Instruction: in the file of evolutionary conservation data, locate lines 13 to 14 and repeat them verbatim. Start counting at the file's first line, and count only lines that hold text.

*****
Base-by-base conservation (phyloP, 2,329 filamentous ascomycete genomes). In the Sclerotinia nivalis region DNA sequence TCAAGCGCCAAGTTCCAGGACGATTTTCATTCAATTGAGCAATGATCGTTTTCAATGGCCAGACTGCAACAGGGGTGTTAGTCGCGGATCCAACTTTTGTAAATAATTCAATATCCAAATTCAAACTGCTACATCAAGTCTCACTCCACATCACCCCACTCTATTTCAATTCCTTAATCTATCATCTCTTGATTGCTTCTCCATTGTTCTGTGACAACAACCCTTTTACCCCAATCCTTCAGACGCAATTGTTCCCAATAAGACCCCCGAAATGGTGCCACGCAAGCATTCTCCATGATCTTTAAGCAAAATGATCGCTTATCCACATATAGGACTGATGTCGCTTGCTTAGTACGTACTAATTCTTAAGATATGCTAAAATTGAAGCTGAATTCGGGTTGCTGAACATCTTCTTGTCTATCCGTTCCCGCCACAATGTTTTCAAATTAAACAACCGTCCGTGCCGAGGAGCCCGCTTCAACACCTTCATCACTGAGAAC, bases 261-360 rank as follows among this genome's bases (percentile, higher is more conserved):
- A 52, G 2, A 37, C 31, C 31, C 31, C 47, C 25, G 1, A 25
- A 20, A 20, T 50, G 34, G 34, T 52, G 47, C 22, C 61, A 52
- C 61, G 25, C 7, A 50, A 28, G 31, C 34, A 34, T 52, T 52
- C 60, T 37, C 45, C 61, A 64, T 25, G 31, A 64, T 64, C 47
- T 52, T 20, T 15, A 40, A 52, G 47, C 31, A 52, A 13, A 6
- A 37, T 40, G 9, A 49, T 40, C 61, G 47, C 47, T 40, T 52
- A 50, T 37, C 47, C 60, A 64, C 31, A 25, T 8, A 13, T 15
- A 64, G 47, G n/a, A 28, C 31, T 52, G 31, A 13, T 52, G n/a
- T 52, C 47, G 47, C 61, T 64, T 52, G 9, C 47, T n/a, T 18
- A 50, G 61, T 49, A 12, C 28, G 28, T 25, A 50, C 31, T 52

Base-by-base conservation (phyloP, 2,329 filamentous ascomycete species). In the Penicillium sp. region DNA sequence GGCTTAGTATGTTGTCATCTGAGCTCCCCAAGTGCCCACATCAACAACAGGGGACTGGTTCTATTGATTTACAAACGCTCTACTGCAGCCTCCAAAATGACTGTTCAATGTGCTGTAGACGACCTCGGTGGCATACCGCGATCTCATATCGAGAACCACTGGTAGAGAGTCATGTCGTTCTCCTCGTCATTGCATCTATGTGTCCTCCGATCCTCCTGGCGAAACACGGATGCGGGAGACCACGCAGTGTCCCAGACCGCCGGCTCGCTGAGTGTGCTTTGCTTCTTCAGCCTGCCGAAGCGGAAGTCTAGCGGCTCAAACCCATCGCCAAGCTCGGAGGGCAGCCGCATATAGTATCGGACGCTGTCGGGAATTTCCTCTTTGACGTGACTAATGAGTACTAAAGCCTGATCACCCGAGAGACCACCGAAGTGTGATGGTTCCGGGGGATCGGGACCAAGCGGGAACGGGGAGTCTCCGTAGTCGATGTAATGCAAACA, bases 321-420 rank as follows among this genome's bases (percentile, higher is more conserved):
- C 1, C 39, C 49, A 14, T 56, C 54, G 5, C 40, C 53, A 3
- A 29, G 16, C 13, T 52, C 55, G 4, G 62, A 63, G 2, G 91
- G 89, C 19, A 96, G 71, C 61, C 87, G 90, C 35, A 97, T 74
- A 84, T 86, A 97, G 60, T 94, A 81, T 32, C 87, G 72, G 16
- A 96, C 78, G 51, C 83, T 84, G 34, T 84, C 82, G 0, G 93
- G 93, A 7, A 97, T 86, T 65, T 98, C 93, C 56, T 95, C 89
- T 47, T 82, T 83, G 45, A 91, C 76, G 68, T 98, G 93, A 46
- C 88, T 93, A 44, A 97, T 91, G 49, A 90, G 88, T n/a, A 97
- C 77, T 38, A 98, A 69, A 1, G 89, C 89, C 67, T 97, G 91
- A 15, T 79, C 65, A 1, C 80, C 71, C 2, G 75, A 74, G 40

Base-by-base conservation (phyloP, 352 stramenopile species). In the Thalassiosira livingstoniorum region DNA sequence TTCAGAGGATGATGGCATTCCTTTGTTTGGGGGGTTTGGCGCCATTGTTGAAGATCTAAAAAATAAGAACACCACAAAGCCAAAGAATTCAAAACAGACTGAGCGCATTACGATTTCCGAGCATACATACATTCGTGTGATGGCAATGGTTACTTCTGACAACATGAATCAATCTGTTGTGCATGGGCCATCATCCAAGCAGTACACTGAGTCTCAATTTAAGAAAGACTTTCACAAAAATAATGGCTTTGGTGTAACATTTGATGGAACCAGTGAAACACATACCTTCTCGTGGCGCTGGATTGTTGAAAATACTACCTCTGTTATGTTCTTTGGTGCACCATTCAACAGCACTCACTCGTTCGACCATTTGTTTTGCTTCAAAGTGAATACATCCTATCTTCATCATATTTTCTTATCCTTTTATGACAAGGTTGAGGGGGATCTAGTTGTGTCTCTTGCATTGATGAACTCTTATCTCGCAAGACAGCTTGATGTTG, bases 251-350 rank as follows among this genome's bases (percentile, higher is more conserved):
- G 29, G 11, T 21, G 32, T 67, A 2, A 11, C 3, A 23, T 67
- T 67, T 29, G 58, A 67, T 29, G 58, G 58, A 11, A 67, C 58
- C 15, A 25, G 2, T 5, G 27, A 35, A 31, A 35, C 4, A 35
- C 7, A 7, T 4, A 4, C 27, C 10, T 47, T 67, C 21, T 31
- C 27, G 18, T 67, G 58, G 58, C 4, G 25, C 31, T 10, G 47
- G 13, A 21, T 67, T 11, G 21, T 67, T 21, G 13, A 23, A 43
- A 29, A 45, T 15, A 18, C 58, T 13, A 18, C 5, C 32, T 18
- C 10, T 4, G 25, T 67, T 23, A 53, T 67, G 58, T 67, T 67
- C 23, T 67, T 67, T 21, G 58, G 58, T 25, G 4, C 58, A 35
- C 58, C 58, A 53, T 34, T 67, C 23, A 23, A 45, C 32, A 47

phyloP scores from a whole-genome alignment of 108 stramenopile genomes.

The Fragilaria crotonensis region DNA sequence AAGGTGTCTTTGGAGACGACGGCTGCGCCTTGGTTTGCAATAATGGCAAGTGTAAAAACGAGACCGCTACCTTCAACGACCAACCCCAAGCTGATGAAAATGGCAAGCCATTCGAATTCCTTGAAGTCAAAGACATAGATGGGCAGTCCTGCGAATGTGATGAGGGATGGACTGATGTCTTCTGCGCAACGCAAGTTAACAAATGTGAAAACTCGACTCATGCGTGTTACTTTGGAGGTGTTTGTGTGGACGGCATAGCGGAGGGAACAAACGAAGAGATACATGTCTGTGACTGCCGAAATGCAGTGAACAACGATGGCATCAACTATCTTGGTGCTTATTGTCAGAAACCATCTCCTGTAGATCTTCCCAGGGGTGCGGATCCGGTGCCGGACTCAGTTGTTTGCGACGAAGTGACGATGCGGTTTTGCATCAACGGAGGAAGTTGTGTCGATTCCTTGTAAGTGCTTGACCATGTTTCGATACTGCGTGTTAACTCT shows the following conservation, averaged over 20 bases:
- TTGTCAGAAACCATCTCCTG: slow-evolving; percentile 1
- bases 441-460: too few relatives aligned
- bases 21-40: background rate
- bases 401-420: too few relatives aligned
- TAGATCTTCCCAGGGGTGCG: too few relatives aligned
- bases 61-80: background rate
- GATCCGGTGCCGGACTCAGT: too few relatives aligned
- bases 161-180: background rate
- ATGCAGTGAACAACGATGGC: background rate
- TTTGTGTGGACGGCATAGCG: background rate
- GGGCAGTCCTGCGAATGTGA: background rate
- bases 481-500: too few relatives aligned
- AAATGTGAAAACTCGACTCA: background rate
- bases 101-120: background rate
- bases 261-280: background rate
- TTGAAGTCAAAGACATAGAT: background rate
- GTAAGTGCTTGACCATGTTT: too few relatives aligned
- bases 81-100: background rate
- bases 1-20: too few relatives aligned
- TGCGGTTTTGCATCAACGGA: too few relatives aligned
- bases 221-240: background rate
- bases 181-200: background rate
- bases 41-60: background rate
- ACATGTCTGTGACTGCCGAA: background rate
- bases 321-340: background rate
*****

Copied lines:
- C 1, C 39, C 49, A 14, T 56, C 54, G 5, C 40, C 53, A 3
- A 29, G 16, C 13, T 52, C 55, G 4, G 62, A 63, G 2, G 91